Public has right to know what happened in Vigo clerk's office

A special prosecutor appointed to handle the case of an altered election filing document in the Vigo County Clerk's office earlier this year delivered her decision this week: No criminal charges would be filed against anyone, and no further action was warranted. Case closed.

There was an element of good news to this development. The special prosecutor — Prosecutor Ann Smith Mischler of Sullivan County — provided an informed decision, based on an Indiana State Police investigation, that there wasn't enough evidence to constitute a crime, despite the fact that altering a public record, as was done in this case, can be considered a Level 6 felony under state law.

Mischler said nothing else about the matter, so that leaves the public to assume she decided that the act of altering the public record did not rise to the level of a crime.

Does that mean that the person altering the document simply made a mistake and there was no intent to circumvent the law? Or does it mean the person altering the document was not aware that doing so was illegal under state law?

At this point, we don't know. Any number of specific things happened, or did not happen. No clarification was given, and no explanation provided as to who was involved or what occurred in the clerk's office that triggered all this fuss.

The case grew out of a candidacy document filed in the County Clerk's office by Tess D. Brooks-Stephens, who was seeking the Democratic nomination in a Terre Haute City Council district race.

After being filed, the document was altered, a change that led the Election Board to place her name on the ballot below that of Cheryl Loudermilk, her opponent in the primary race.

Citing election law that says primary candidates shall appear by alphabetical order of surname, Brooks-Stephens asked the Election Board to change the order and that her name be placed first.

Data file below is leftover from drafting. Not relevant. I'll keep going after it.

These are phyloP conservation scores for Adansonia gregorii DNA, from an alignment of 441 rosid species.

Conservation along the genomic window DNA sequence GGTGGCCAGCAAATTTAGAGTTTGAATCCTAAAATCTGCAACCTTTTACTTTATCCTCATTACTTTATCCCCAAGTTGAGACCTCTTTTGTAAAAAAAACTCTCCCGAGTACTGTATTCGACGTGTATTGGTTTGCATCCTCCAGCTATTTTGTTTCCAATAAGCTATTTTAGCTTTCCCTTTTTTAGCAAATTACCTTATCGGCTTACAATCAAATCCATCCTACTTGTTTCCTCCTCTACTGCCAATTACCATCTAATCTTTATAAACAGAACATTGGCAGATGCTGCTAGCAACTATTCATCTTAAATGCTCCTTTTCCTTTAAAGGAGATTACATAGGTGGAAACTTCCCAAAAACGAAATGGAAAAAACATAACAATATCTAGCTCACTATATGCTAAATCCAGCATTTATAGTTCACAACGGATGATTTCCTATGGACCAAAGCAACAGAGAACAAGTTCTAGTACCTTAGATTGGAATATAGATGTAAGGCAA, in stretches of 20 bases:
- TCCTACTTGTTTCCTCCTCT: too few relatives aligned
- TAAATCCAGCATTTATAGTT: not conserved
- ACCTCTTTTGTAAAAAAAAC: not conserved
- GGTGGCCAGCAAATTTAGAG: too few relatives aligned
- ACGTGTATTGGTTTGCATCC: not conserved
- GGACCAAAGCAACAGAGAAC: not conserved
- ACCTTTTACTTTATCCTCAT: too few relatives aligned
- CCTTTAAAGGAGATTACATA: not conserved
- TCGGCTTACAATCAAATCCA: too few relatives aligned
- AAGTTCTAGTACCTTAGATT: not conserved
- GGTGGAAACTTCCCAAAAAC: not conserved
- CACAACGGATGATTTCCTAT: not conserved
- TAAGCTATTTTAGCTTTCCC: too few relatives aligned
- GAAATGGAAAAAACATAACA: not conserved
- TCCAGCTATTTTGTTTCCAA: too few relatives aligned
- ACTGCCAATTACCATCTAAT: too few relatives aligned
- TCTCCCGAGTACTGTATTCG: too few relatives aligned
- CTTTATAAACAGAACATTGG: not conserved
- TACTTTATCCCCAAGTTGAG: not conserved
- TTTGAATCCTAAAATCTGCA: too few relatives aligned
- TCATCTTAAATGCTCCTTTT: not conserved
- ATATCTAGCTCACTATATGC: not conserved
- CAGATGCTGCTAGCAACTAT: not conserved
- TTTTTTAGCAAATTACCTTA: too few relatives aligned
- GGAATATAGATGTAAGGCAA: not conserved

The board said no, but Brooks-Stephens appealed to Vigo Circuit Court. After hearing evidence, Judge Sarah Mullican found the board’s decision arbitrary and contrary to law and ordered ballots reprinted with Brooks-Stephens' name placed before that of Loudermilk's.

Meanwhile, the police investigation into the altered document began. When completed, the court appointed Mischler to examine the findings.

The Tribune-Star made a request to the special prosecutor for the ISP investigation report that she used to make her decision. That request was denied, and we were referred to the police agency.

We sought the report from the ISP, but that agency also denied our request, citing what it claims are exceptions in access laws for investigatory records.

What really did happen in the clerk's office?

The public has a right to know.

The Tribune-Star is making a formal complaint to the office of the Indiana Public Access Counselor, which will review the matter and issue an advisory opinion about the records release.

In the meantime, we urge Mischler and the State Police to reconsider their refusal to provide important information to the public about what went on in that county office and why a candidate had to go to court to force the Election Board to follow the law.


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